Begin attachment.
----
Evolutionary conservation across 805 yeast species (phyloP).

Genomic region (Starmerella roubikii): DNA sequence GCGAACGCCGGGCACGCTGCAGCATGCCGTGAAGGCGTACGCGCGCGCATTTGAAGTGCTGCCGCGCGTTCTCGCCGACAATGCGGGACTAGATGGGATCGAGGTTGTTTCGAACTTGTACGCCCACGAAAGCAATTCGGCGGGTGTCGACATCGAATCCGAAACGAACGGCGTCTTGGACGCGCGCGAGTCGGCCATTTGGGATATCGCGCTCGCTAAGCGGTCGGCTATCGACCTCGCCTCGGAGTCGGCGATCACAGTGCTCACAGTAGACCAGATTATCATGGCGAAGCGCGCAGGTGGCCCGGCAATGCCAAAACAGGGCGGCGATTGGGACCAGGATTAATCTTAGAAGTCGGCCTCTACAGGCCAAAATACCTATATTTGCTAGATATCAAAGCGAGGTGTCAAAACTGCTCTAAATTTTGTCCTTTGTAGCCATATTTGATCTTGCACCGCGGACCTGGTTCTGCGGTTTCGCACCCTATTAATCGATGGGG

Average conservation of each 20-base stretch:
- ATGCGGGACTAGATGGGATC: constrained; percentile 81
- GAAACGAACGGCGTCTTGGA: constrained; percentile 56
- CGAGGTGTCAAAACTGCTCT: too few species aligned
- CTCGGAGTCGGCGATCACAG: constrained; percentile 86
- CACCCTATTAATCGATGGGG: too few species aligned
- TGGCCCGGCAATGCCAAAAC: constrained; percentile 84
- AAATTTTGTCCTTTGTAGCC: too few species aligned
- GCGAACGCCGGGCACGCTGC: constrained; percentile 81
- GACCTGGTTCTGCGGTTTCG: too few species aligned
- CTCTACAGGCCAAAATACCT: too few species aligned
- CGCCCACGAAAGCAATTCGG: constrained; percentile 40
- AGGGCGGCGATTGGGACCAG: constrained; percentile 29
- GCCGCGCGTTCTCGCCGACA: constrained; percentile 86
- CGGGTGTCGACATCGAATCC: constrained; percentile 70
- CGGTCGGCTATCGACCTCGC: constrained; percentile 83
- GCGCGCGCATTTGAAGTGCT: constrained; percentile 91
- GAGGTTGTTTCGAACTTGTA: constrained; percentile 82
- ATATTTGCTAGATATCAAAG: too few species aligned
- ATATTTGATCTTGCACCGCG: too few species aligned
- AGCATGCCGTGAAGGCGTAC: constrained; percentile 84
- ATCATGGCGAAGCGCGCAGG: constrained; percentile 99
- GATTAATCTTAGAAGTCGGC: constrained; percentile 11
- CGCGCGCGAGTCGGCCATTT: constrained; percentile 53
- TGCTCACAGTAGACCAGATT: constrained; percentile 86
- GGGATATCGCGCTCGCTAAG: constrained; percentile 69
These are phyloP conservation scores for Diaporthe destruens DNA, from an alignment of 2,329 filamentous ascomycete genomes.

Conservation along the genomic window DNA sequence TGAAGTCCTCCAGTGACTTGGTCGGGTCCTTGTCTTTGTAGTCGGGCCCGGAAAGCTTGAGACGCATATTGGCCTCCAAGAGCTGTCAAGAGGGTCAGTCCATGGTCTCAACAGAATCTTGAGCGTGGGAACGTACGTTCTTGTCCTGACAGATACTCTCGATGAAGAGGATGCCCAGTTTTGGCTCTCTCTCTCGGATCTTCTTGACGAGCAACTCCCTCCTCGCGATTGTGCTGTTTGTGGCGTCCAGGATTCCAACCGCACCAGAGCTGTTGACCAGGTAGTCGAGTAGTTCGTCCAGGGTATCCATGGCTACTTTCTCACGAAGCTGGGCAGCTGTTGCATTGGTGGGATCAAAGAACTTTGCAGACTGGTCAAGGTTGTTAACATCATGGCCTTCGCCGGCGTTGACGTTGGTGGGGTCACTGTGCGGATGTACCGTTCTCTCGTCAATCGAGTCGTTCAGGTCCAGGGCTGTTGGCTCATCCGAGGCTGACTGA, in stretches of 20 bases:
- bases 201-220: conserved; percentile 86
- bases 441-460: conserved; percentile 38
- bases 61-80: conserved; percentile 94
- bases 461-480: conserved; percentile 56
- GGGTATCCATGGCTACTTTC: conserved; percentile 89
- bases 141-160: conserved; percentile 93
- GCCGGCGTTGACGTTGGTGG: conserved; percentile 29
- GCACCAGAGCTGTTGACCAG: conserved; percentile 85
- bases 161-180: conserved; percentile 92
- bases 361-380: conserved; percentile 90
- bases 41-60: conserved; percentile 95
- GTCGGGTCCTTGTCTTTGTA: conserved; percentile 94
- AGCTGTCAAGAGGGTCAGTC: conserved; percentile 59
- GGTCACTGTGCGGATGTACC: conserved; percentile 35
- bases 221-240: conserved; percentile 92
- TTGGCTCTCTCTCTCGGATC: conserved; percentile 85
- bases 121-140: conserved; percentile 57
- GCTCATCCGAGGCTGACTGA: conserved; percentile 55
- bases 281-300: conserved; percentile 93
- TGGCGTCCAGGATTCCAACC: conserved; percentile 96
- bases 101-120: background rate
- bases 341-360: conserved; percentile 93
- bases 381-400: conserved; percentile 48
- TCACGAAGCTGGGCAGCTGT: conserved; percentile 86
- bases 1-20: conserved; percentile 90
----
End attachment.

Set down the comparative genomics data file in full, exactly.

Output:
Evolutionary conservation across 805 yeast species (phyloP).

Genomic region (Starmerella roubikii): DNA sequence GCGAACGCCGGGCACGCTGCAGCATGCCGTGAAGGCGTACGCGCGCGCATTTGAAGTGCTGCCGCGCGTTCTCGCCGACAATGCGGGACTAGATGGGATCGAGGTTGTTTCGAACTTGTACGCCCACGAAAGCAATTCGGCGGGTGTCGACATCGAATCCGAAACGAACGGCGTCTTGGACGCGCGCGAGTCGGCCATTTGGGATATCGCGCTCGCTAAGCGGTCGGCTATCGACCTCGCCTCGGAGTCGGCGATCACAGTGCTCACAGTAGACCAGATTATCATGGCGAAGCGCGCAGGTGGCCCGGCAATGCCAAAACAGGGCGGCGATTGGGACCAGGATTAATCTTAGAAGTCGGCCTCTACAGGCCAAAATACCTATATTTGCTAGATATCAAAGCGAGGTGTCAAAACTGCTCTAAATTTTGTCCTTTGTAGCCATATTTGATCTTGCACCGCGGACCTGGTTCTGCGGTTTCGCACCCTATTAATCGATGGGG

Average conservation of each 20-base stretch:
- ATGCGGGACTAGATGGGATC: constrained; percentile 81
- GAAACGAACGGCGTCTTGGA: constrained; percentile 56
- CGAGGTGTCAAAACTGCTCT: too few species aligned
- CTCGGAGTCGGCGATCACAG: constrained; percentile 86
- CACCCTATTAATCGATGGGG: too few species aligned
- TGGCCCGGCAATGCCAAAAC: constrained; percentile 84
- AAATTTTGTCCTTTGTAGCC: too few species aligned
- GCGAACGCCGGGCACGCTGC: constrained; percentile 81
- GACCTGGTTCTGCGGTTTCG: too few species aligned
- CTCTACAGGCCAAAATACCT: too few species aligned
- CGCCCACGAAAGCAATTCGG: constrained; percentile 40
- AGGGCGGCGATTGGGACCAG: constrained; percentile 29
- GCCGCGCGTTCTCGCCGACA: constrained; percentile 86
- CGGGTGTCGACATCGAATCC: constrained; percentile 70
- CGGTCGGCTATCGACCTCGC: constrained; percentile 83
- GCGCGCGCATTTGAAGTGCT: constrained; percentile 91
- GAGGTTGTTTCGAACTTGTA: constrained; percentile 82
- ATATTTGCTAGATATCAAAG: too few species aligned
- ATATTTGATCTTGCACCGCG: too few species aligned
- AGCATGCCGTGAAGGCGTAC: constrained; percentile 84
- ATCATGGCGAAGCGCGCAGG: constrained; percentile 99
- GATTAATCTTAGAAGTCGGC: constrained; percentile 11
- CGCGCGCGAGTCGGCCATTT: constrained; percentile 53
- TGCTCACAGTAGACCAGATT: constrained; percentile 86
- GGGATATCGCGCTCGCTAAG: constrained; percentile 69
These are phyloP conservation scores for Diaporthe destruens DNA, from an alignment of 2,329 filamentous ascomycete genomes.

Conservation along the genomic window DNA sequence TGAAGTCCTCCAGTGACTTGGTCGGGTCCTTGTCTTTGTAGTCGGGCCCGGAAAGCTTGAGACGCATATTGGCCTCCAAGAGCTGTCAAGAGGGTCAGTCCATGGTCTCAACAGAATCTTGAGCGTGGGAACGTACGTTCTTGTCCTGACAGATACTCTCGATGAAGAGGATGCCCAGTTTTGGCTCTCTCTCTCGGATCTTCTTGACGAGCAACTCCCTCCTCGCGATTGTGCTGTTTGTGGCGTCCAGGATTCCAACCGCACCAGAGCTGTTGACCAGGTAGTCGAGTAGTTCGTCCAGGGTATCCATGGCTACTTTCTCACGAAGCTGGGCAGCTGTTGCATTGGTGGGATCAAAGAACTTTGCAGACTGGTCAAGGTTGTTAACATCATGGCCTTCGCCGGCGTTGACGTTGGTGGGGTCACTGTGCGGATGTACCGTTCTCTCGTCAATCGAGTCGTTCAGGTCCAGGGCTGTTGGCTCATCCGAGGCTGACTGA, in stretches of 20 bases:
- bases 201-220: conserved; percentile 86
- bases 441-460: conserved; percentile 38
- bases 61-80: conserved; percentile 94
- bases 461-480: conserved; percentile 56
- GGGTATCCATGGCTACTTTC: conserved; percentile 89
- bases 141-160: conserved; percentile 93
- GCCGGCGTTGACGTTGGTGG: conserved; percentile 29
- GCACCAGAGCTGTTGACCAG: conserved; percentile 85
- bases 161-180: conserved; percentile 92
- bases 361-380: conserved; percentile 90
- bases 41-60: conserved; percentile 95
- GTCGGGTCCTTGTCTTTGTA: conserved; percentile 94
- AGCTGTCAAGAGGGTCAGTC: conserved; percentile 59
- GGTCACTGTGCGGATGTACC: conserved; percentile 35
- bases 221-240: conserved; percentile 92
- TTGGCTCTCTCTCTCGGATC: conserved; percentile 85
- bases 121-140: conserved; percentile 57
- GCTCATCCGAGGCTGACTGA: conserved; percentile 55
- bases 281-300: conserved; percentile 93
- TGGCGTCCAGGATTCCAACC: conserved; percentile 96
- bases 101-120: background rate
- bases 341-360: conserved; percentile 93
- bases 381-400: conserved; percentile 48
- TCACGAAGCTGGGCAGCTGT: conserved; percentile 86
- bases 1-20: conserved; percentile 90